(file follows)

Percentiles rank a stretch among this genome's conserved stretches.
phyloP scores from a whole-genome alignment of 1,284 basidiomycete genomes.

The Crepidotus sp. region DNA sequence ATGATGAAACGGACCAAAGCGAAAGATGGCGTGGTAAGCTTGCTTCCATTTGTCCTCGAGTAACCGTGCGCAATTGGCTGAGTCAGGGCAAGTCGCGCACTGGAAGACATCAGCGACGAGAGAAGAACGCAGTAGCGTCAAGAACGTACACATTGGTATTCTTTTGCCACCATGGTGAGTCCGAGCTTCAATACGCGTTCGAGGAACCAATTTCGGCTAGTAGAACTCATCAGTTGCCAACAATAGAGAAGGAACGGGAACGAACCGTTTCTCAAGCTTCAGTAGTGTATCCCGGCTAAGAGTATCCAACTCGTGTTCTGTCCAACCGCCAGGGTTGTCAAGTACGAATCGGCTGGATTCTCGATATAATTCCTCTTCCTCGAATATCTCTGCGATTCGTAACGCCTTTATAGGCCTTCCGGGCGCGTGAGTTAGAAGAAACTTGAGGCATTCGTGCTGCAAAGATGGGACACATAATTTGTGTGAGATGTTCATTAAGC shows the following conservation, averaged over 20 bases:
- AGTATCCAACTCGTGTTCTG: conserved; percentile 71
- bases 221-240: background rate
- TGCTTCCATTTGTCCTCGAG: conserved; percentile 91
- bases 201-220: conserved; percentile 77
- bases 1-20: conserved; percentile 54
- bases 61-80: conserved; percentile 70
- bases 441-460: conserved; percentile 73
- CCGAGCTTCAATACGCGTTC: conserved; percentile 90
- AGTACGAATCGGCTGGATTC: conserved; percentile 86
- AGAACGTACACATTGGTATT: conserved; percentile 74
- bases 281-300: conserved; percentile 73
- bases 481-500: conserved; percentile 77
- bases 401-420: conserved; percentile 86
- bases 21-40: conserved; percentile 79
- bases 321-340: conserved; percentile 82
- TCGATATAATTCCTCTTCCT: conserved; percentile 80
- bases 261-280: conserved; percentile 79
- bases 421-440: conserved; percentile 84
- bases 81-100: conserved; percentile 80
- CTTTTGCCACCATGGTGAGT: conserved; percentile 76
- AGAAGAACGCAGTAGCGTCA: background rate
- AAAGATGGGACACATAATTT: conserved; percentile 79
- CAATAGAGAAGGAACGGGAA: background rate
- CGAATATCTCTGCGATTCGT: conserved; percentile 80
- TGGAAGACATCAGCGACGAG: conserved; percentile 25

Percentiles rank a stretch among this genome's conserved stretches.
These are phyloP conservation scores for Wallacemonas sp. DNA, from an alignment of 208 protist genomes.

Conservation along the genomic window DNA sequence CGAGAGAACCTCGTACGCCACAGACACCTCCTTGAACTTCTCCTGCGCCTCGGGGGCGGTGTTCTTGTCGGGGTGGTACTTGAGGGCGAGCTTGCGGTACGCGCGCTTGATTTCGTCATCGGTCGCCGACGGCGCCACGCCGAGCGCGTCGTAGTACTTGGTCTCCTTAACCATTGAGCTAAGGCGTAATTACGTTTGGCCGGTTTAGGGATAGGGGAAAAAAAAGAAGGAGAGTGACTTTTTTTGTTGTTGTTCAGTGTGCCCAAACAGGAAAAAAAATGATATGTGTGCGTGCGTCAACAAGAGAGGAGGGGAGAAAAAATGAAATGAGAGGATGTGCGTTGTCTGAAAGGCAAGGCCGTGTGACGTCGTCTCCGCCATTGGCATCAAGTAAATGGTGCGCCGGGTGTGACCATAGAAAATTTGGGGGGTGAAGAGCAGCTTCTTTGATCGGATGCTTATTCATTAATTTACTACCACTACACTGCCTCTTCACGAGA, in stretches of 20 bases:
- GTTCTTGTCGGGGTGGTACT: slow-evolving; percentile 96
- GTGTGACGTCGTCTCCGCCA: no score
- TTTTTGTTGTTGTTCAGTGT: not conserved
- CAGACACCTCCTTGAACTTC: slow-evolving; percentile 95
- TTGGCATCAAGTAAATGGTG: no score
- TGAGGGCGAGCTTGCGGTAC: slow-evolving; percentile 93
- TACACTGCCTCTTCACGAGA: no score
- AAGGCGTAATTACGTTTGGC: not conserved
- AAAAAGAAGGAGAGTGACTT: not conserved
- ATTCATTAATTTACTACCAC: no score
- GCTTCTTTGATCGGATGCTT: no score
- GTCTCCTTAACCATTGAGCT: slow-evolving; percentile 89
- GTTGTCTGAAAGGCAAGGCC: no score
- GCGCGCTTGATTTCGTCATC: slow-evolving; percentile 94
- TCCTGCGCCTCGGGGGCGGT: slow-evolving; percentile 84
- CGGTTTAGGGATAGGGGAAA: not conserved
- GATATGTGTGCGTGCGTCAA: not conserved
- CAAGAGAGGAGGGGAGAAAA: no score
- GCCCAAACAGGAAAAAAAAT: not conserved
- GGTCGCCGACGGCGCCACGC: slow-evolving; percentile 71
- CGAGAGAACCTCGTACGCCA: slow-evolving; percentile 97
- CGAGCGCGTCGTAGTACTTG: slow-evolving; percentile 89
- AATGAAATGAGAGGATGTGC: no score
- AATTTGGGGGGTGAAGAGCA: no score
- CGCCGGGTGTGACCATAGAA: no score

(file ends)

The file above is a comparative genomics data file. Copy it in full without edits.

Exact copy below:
Percentiles rank a stretch among this genome's conserved stretches.
phyloP scores from a whole-genome alignment of 1,284 basidiomycete genomes.

The Crepidotus sp. region DNA sequence ATGATGAAACGGACCAAAGCGAAAGATGGCGTGGTAAGCTTGCTTCCATTTGTCCTCGAGTAACCGTGCGCAATTGGCTGAGTCAGGGCAAGTCGCGCACTGGAAGACATCAGCGACGAGAGAAGAACGCAGTAGCGTCAAGAACGTACACATTGGTATTCTTTTGCCACCATGGTGAGTCCGAGCTTCAATACGCGTTCGAGGAACCAATTTCGGCTAGTAGAACTCATCAGTTGCCAACAATAGAGAAGGAACGGGAACGAACCGTTTCTCAAGCTTCAGTAGTGTATCCCGGCTAAGAGTATCCAACTCGTGTTCTGTCCAACCGCCAGGGTTGTCAAGTACGAATCGGCTGGATTCTCGATATAATTCCTCTTCCTCGAATATCTCTGCGATTCGTAACGCCTTTATAGGCCTTCCGGGCGCGTGAGTTAGAAGAAACTTGAGGCATTCGTGCTGCAAAGATGGGACACATAATTTGTGTGAGATGTTCATTAAGC shows the following conservation, averaged over 20 bases:
- AGTATCCAACTCGTGTTCTG: conserved; percentile 71
- bases 221-240: background rate
- TGCTTCCATTTGTCCTCGAG: conserved; percentile 91
- bases 201-220: conserved; percentile 77
- bases 1-20: conserved; percentile 54
- bases 61-80: conserved; percentile 70
- bases 441-460: conserved; percentile 73
- CCGAGCTTCAATACGCGTTC: conserved; percentile 90
- AGTACGAATCGGCTGGATTC: conserved; percentile 86
- AGAACGTACACATTGGTATT: conserved; percentile 74
- bases 281-300: conserved; percentile 73
- bases 481-500: conserved; percentile 77
- bases 401-420: conserved; percentile 86
- bases 21-40: conserved; percentile 79
- bases 321-340: conserved; percentile 82
- TCGATATAATTCCTCTTCCT: conserved; percentile 80
- bases 261-280: conserved; percentile 79
- bases 421-440: conserved; percentile 84
- bases 81-100: conserved; percentile 80
- CTTTTGCCACCATGGTGAGT: conserved; percentile 76
- AGAAGAACGCAGTAGCGTCA: background rate
- AAAGATGGGACACATAATTT: conserved; percentile 79
- CAATAGAGAAGGAACGGGAA: background rate
- CGAATATCTCTGCGATTCGT: conserved; percentile 80
- TGGAAGACATCAGCGACGAG: conserved; percentile 25

Percentiles rank a stretch among this genome's conserved stretches.
These are phyloP conservation scores for Wallacemonas sp. DNA, from an alignment of 208 protist genomes.

Conservation along the genomic window DNA sequence CGAGAGAACCTCGTACGCCACAGACACCTCCTTGAACTTCTCCTGCGCCTCGGGGGCGGTGTTCTTGTCGGGGTGGTACTTGAGGGCGAGCTTGCGGTACGCGCGCTTGATTTCGTCATCGGTCGCCGACGGCGCCACGCCGAGCGCGTCGTAGTACTTGGTCTCCTTAACCATTGAGCTAAGGCGTAATTACGTTTGGCCGGTTTAGGGATAGGGGAAAAAAAAGAAGGAGAGTGACTTTTTTTGTTGTTGTTCAGTGTGCCCAAACAGGAAAAAAAATGATATGTGTGCGTGCGTCAACAAGAGAGGAGGGGAGAAAAAATGAAATGAGAGGATGTGCGTTGTCTGAAAGGCAAGGCCGTGTGACGTCGTCTCCGCCATTGGCATCAAGTAAATGGTGCGCCGGGTGTGACCATAGAAAATTTGGGGGGTGAAGAGCAGCTTCTTTGATCGGATGCTTATTCATTAATTTACTACCACTACACTGCCTCTTCACGAGA, in stretches of 20 bases:
- GTTCTTGTCGGGGTGGTACT: slow-evolving; percentile 96
- GTGTGACGTCGTCTCCGCCA: no score
- TTTTTGTTGTTGTTCAGTGT: not conserved
- CAGACACCTCCTTGAACTTC: slow-evolving; percentile 95
- TTGGCATCAAGTAAATGGTG: no score
- TGAGGGCGAGCTTGCGGTAC: slow-evolving; percentile 93
- TACACTGCCTCTTCACGAGA: no score
- AAGGCGTAATTACGTTTGGC: not conserved
- AAAAAGAAGGAGAGTGACTT: not conserved
- ATTCATTAATTTACTACCAC: no score
- GCTTCTTTGATCGGATGCTT: no score
- GTCTCCTTAACCATTGAGCT: slow-evolving; percentile 89
- GTTGTCTGAAAGGCAAGGCC: no score
- GCGCGCTTGATTTCGTCATC: slow-evolving; percentile 94
- TCCTGCGCCTCGGGGGCGGT: slow-evolving; percentile 84
- CGGTTTAGGGATAGGGGAAA: not conserved
- GATATGTGTGCGTGCGTCAA: not conserved
- CAAGAGAGGAGGGGAGAAAA: no score
- GCCCAAACAGGAAAAAAAAT: not conserved
- GGTCGCCGACGGCGCCACGC: slow-evolving; percentile 71
- CGAGAGAACCTCGTACGCCA: slow-evolving; percentile 97
- CGAGCGCGTCGTAGTACTTG: slow-evolving; percentile 89
- AATGAAATGAGAGGATGTGC: no score
- AATTTGGGGGGTGAAGAGCA: no score
- CGCCGGGTGTGACCATAGAA: no score